Personally, I love Scarlett. Is she selfish? Yes. Is she a bitch? You bet. But every time she’s swatted down, she just gets back up again, more determined than ever. She’s also kind of hilarious. The relationship between Scarlett and Rhett (Clark Gable) is one of my favourites in film because, despite the heavier scenes, there is a wonderful lightness and camaraderie between them. Rhett doesn’t just put up with her crap, he’s amused by it. He enjoys her little temper tantrums, her attempts at manipulation, and her need to be spoiled coincides nicely with his desire to spoil her (one of my favourite scenes between them takes place just after they’ve married and Scarlett is shovelling food into her mouth like it’s going out of style and Rhett jovially suggests that she might want to slow down).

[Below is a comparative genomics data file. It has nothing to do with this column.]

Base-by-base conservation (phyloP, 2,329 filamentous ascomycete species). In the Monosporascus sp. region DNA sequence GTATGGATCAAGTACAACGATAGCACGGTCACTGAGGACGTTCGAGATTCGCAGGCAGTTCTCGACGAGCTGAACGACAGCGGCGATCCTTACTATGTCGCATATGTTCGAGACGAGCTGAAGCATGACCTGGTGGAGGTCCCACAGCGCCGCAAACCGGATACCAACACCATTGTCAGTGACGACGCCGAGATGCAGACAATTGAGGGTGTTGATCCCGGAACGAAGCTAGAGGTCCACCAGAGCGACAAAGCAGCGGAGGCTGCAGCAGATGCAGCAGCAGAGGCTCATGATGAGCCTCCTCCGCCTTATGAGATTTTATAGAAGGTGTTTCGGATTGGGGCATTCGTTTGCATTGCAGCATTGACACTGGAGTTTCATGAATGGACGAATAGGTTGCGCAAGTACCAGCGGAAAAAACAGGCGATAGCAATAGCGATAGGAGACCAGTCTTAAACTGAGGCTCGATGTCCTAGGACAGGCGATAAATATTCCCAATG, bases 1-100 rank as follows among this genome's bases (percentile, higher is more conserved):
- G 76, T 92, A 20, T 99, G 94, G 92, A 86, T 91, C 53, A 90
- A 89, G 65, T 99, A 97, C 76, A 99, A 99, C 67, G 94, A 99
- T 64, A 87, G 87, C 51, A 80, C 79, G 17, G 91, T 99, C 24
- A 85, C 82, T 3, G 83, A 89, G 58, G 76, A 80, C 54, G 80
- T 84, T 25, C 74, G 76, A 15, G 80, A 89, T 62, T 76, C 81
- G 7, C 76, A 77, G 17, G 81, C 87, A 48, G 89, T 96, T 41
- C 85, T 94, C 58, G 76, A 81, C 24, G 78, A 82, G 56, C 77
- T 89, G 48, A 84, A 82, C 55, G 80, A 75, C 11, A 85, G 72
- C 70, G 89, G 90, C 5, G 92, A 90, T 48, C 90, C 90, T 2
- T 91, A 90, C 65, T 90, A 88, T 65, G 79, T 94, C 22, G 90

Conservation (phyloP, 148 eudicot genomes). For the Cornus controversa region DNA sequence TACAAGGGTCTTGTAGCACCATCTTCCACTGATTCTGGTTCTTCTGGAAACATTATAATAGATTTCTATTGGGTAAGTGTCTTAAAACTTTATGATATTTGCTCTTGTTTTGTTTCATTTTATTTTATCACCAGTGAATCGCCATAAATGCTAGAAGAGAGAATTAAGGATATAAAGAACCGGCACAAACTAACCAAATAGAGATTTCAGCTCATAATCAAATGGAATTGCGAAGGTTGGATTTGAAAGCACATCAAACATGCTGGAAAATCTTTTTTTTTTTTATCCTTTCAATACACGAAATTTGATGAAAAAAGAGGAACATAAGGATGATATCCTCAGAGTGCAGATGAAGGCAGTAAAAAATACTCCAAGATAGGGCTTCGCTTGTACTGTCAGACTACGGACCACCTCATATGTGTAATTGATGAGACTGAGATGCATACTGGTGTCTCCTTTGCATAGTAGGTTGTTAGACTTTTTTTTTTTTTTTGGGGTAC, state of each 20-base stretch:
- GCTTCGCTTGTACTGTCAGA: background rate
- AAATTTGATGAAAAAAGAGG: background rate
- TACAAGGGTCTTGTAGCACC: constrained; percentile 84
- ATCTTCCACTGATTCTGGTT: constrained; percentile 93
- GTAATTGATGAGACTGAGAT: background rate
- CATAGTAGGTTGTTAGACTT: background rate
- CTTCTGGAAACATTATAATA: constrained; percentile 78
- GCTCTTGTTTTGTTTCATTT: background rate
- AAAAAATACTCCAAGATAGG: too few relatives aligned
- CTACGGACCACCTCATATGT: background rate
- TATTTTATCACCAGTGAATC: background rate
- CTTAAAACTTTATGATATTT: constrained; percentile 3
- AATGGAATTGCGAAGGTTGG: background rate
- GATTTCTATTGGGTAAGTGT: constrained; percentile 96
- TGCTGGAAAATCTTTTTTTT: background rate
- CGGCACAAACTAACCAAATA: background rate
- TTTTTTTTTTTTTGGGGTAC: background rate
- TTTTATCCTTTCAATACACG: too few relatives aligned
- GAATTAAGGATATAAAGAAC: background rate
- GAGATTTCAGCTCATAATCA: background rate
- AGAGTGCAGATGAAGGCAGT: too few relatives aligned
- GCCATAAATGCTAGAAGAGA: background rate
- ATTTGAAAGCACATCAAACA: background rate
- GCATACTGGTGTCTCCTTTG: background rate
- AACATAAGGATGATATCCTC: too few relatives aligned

However, as wonderful as the chemistry between Leigh and Gable is, it also presents something of a problem because it makes it all the more inconceivable that Scarlett could spend as much time as she does hung up on drippy Ashley Wilkes (Leslie Howard). It is believable to me that Scarlett would use the idea that she’s infatuated with Ashley to get under Rhett’s skin, but it takes a real suspension of disbelief to buy that Scarlett would sincerely want Ashley, who is such a non-entity that it’s surprising that even Melanie wants him. Howard apparently didn’t want the role, which perhaps explains the lack of “there” there, and his depiction of Ashley really does hurt the movie.